(My short story, Lost and Found, is being posted in five parts over five days. This is part 1)
Eleanor was a rule follower. She kept both her house and herself neat as a pin; everything in its proper place. Her late husband preferred a quiet and ordered home, so she did too. After Douglas passed away three years ago, Eleanor found that her day to day life hadn’t change very much. Sure, she missed him, but her routines remained the same and she was satisfied with her own company. One day was pretty much like the other. Quiet and ordered; just as she liked it.
Soon after the funeral, Douglas Jr. suggested that Eleanor might be happier moving in with his family. He worried that she would become lonely and that the house would be a burden. Over the following three years, his suggestion had turned into prodding, and, lately, into pressure. Eleanor didn’t want to leave her home but had started to think that maybe he was right. She wanted to feel useful again so perhaps moving in and helping her son and daughter-in-law take care of her grandson, Max, was the right thing to do.
Eleanor had finally decided to tell her son that she would move in when, suddenly, the country went into lockdown. Although she prided herself on following through once she made up her mind, she found herself secretly relieved. Despite the coronavirus pandemic turning the world topsy-turvy, her life could go on as it was. Douglas Jr.’s position with his company was deemed “essential,” but his wife, Wendy, was able to stay home with little Max. Given Eleanor’s age, they decided that she’d be safer sheltering in her home.
Because Douglas Jr. wasn’t sure how long his mom would be on her own, he made sure she was well-stocked with groceries and gave her a lesson on using Zoom so he could check in and see how she was doing. Eleanor thought this was completely unnecessary since she was perfectly capable of shopping for her own food and had no need to be checked in on. In fact, during the first several Zoom sessions they had, Eleanor found herself quite irritated. Not only did Douglas, Jr. keep asking how she was doing (perfectly fine, thank you very much), but she found herself losing the thread of the conversation because she was distracted by her image on the screen. Did her face really look that tired and wrinkly? Was her hair, usually well-coiffed and tidy, beginning to unravel? As Douglas Jr. prattled on about how she needed to remain safe in her home, she started to calculate how long she could go before getting her hair cut and styled.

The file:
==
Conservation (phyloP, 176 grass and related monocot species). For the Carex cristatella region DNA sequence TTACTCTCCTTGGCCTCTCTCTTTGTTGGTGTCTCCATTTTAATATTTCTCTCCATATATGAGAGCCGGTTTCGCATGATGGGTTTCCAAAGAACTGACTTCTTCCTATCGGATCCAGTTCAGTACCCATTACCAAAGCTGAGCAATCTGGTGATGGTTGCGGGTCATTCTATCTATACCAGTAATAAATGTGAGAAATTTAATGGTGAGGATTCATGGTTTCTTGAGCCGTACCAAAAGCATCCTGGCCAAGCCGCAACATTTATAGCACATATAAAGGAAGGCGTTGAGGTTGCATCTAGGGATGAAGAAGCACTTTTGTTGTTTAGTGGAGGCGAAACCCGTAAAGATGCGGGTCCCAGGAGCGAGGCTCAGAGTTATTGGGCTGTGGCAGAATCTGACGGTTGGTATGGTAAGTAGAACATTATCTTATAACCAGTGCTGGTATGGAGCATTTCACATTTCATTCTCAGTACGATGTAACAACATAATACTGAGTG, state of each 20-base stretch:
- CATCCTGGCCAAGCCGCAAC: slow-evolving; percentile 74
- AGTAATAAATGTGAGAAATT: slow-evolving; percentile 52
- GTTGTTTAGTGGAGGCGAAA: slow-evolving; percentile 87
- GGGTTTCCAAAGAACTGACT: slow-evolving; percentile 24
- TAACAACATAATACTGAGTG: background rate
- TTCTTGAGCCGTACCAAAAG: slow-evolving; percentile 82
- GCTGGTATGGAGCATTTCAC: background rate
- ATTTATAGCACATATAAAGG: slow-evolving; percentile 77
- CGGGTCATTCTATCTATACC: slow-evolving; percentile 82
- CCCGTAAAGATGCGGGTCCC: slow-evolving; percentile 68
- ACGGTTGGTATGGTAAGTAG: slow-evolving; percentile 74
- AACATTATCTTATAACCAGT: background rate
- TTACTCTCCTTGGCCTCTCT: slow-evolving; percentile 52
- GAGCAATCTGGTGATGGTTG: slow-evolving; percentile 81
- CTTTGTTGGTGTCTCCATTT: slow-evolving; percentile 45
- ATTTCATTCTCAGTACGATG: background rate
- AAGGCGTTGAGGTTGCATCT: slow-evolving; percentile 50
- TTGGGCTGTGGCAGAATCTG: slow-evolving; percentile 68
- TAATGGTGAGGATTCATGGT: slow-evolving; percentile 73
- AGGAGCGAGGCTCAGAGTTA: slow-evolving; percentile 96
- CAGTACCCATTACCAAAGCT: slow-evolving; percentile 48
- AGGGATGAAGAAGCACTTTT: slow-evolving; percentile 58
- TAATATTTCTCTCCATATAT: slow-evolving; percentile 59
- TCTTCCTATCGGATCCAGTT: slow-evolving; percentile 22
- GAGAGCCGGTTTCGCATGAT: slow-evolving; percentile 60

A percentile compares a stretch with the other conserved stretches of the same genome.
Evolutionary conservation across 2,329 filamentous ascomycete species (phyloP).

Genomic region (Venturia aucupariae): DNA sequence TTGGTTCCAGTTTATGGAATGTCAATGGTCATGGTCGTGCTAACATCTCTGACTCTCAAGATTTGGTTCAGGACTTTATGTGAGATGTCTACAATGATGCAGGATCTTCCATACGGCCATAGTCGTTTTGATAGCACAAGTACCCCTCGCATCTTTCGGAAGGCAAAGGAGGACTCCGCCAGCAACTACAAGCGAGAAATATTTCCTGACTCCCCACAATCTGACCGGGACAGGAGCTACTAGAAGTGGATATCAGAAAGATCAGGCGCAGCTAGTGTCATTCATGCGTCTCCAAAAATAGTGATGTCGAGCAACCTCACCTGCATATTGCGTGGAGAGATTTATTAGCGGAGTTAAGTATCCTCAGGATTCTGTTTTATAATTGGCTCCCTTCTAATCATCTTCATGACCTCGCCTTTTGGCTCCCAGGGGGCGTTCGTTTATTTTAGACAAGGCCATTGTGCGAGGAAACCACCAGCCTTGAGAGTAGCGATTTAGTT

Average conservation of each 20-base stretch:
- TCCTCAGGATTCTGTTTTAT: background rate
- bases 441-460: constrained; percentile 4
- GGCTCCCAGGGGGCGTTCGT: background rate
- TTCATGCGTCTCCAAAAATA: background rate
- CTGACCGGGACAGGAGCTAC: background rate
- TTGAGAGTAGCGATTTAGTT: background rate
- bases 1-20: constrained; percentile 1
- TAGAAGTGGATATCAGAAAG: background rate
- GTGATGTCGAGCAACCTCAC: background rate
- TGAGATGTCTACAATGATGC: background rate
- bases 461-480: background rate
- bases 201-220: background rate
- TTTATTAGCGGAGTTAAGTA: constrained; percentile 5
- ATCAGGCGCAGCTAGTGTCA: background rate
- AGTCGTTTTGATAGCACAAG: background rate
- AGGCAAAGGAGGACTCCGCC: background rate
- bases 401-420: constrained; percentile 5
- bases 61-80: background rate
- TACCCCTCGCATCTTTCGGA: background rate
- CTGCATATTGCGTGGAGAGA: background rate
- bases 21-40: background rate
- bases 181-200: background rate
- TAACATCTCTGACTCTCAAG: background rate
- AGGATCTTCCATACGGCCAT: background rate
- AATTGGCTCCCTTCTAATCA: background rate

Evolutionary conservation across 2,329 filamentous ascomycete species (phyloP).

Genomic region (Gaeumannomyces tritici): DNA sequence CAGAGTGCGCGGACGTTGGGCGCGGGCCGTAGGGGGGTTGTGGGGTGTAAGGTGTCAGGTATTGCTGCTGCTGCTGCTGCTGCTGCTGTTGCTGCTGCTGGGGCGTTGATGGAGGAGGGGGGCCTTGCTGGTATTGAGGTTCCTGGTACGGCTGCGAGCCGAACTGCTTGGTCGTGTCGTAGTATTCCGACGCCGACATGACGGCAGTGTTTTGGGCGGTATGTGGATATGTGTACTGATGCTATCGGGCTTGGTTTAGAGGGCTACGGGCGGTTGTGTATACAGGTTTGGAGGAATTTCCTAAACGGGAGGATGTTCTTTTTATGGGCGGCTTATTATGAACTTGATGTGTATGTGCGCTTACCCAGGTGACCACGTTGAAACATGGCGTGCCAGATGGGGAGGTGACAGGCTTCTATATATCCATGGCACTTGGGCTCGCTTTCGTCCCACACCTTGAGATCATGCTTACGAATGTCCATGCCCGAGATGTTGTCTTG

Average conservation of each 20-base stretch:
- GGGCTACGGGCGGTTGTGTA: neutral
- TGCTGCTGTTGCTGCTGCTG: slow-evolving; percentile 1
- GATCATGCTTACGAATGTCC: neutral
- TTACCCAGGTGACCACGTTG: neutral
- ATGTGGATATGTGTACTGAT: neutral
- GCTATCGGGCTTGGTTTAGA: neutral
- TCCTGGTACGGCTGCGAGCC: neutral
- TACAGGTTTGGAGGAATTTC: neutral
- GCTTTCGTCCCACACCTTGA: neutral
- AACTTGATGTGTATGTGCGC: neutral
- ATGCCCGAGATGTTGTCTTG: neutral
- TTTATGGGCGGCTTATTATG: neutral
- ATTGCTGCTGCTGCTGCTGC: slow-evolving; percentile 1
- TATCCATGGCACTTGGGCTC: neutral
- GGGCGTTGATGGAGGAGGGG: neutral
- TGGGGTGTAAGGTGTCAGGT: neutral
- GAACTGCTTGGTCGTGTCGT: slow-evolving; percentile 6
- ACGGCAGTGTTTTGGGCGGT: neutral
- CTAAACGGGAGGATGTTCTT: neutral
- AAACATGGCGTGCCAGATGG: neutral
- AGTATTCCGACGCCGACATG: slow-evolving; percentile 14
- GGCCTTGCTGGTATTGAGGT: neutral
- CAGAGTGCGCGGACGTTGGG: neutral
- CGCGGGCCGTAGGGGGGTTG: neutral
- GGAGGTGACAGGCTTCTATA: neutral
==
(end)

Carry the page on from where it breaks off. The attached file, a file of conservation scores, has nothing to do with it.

After obediently remaining at home for three weeks, Eleanor noticed that she was starting to run low on groceries. She knew that Douglas Jr. would shop for her if asked, but she didn’t want to impose. Her list had all the usual items on it, so it would be easy for her to get in and out quickly. Her late husband hadn’t appreciated spicy foods, “foreign” ingredients, or complicated recipes. He preferred a simple weekly menu (chicken on Mondays, beef on Tuesdays, pasta on Wednesdays, etc.), and she didn’t see a need to change it now that he was gone. Uncomplicated and familiar; Her grocery list would almost write itself.
Before she could venture out, though, she needed to make a mask, so she set up her sewing machine, found some unused fabric and elastic, and got to work. After a few attempts, she managed to stitch one up and tried it on.
“Humph,” she thought, “if not for the purple and pink flowers on the fabric, I’d look like a bandit. No one will recognize me, and that’s just fine.”
Eleanor wasn’t sure what the rules were for mask-wearing. Was she supposed to wear it in the car, or just when she entered the store? Since she didn’t want to get into trouble, she decided to put it on before leaving the house. If—God forbid—she got into an accident, she didn’t want to risk being cited for not wearing a mask at the scene. Best to be careful.
With her shopping list in her purse and her new mask on her face, Eleanor started to drive the four miles to the nearest grocery store. Her husband had always driven during their marriage and, even after three years on her own, Eleanor still wasn’t completely comfortable behind the wheel. She carefully checked, and double-checked her rearview mirrors, and paid strict attention to the posted speed limit. She didn’t care if another car tailgated her or tried to get around; her biggest concern was driving in a safe and lawful manner.
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